Danielle Smith says she won’t discuss investigation by Alberta ethics commissioner

Click to play video: 'Premier Danielle Smith under ethics commissioner investigation'
Premier Danielle Smith under ethics commissioner investigation
Alberta Premier Danielle Smith is in the hot seat again - facing an investigation by the ethics commissioner. The NDP had previously called for this, alleging Smith abused her office. Sarah Ryan reports – Apr 10, 2023

Alberta Premier Danielle Smith says she won’t discuss an ethics investigation launched against her or confirm what it’s about.

Smith told reporters she wants to respect the process and that it would be wrong to comment during an active investigation by ethics commissioner Marguerite Trussler.

“I welcome the ethics commissioner’s investigation. It would be inappropriate, though, of me to talk about the details of that,” Smith said at a United Conservative Party pre-election campaign announcement in Sherwood Park, Alta., on Tuesday.

“I’m going to let her do the work and I’m fully co-operating with her investigation.”

Smith’s office announced Monday in a statement that she is under investigation over concerns she interfered in the administration of justice regarding a court case involving charges related to COVID-19.

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However, her office did not specify which case and Trussler, by law, is severely restricted through confidentiality rules from commenting on cases or confirming whether a specific investigation has been launched.

In response to questions Tuesday, Trussler’s office referred reporters to a March 31 letter written to her office from Opposition NDP justice critic Irfan Sabir.

Sabir’s letter urges Trussler to investigate a phone call Smith had in early January with Calgary street pastor Artur Pawlowski about his upcoming criminal case. He faces charges related to a protest last year at the Canada-United States border crossing at Coutts, Alta., over COVID-19 rules.

Click to play video: 'Alberta premier heard on call with COVID-19 protester Artur Pawlowski'
Alberta premier heard on call with COVID-19 protester Artur Pawlowski

Sabir said it’s clear from the call that Smith breached the provision of the Conflicts of Interest Act that forbids a legislature member from using their powers to further the private interests of an individual.

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Smith is heard on the call talking about Pawlowski’s case, detailing internal Crown disputes with him over how the cases are being handled, and offering to make inquiries on his behalf and report back.

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The NDP and legal experts say regardless of the Trussler investigation, Smith has clearly violated the firewall separating politicians from individual court cases.

Sabir said Smith needs to explain to Albertans what else is going on, given she has stated that she had other conversations with people facing COVID-19 charges. Smith has declined to specify if the conversations happened during her time as premier.

“This allegation is a serious one, that the premier interfered in the justice system,” said Sabir in an interview.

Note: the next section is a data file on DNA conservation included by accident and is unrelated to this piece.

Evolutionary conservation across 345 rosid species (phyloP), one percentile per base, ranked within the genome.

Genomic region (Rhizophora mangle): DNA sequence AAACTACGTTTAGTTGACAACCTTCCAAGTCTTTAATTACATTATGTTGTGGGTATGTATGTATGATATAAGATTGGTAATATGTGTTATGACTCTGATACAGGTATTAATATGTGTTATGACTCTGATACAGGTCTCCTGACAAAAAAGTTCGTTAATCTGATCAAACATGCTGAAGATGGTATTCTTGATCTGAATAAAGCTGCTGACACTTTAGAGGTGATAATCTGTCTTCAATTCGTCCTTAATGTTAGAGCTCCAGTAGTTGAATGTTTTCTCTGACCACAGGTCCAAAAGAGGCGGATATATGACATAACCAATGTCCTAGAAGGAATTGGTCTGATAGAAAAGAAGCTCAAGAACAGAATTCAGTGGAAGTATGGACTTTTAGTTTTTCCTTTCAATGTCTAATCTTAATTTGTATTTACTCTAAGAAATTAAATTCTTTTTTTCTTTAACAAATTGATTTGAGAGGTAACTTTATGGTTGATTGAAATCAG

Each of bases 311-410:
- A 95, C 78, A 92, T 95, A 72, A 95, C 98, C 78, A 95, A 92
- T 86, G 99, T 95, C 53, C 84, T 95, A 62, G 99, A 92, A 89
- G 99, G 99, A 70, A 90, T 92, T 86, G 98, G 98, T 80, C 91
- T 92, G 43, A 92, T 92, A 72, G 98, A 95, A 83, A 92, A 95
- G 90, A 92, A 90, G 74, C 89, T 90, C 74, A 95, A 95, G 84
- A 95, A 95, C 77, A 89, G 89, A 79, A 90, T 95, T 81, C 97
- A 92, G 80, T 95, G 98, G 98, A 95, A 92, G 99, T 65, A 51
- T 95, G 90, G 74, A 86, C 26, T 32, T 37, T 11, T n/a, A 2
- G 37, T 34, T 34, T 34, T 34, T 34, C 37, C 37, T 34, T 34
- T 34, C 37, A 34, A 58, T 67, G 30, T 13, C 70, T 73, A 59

“What was her role? How many cases did she interfere in?

“In a democratic system, elected representatives are accountable to those who elected them.”

Smith has faced questions over her involvement in COVID-19 court cases since she said in mid-January that she was checking with justice officials to remind them the cases must be winnable and in the public interest to pursue.

The controversy flared up anew two weeks ago when the NDP played a leaked phone call between Smith and Pawlowski about his case.

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For the past week, Smith has declined to answer questions about the issue — citing the integrity of the ethics probe and a possible defamation suit she is contemplating against the CBC over its coverage.

However, during that same time frame, Smith answered questions about it.

Last Thursday, she told reporters that while politicians should not be contacting the accused before trial, her call to Pawlowski was OK because as a politician she has a responsibility to listen and act on concerns from the public.

After that response raised questions of whether there are different rules and a double standard for Smith, the premier told her Saturday Corus radio show audience that thought she would be talking to Pawlowski in his role as a fellow political party leader, suggesting she had not expected to discuss his trial.

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Legal experts say regardless of the pretext, Smith should have ended the conversation when his case came up.

When asked Tuesday why she was selectively choosing when to talk and not talk, Smith declined to comment.

“Look, the advice that I have been given is that we’ve got to let the ethics commissioner process play out.”

The case will soon be set against the backdrop of a provincial election campaign, with the writ drop set for May 1 and polling day on May 29.

Political scientist Lori Williams said the controversy raises larger questions about Smith’s leadership that will be magnified in the heat of an election campaign.

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“(There’s the issue of) competence: does (Smith) actually know how the system works? And integrity: is she going to tell the truth about things? Those are the big ones that are in play here,” said Williams, with Mount Royal University in Calgary.

“All of those are being hit by the continued questions that will be asked at the doors, in debate, in news conferences and so forth.”

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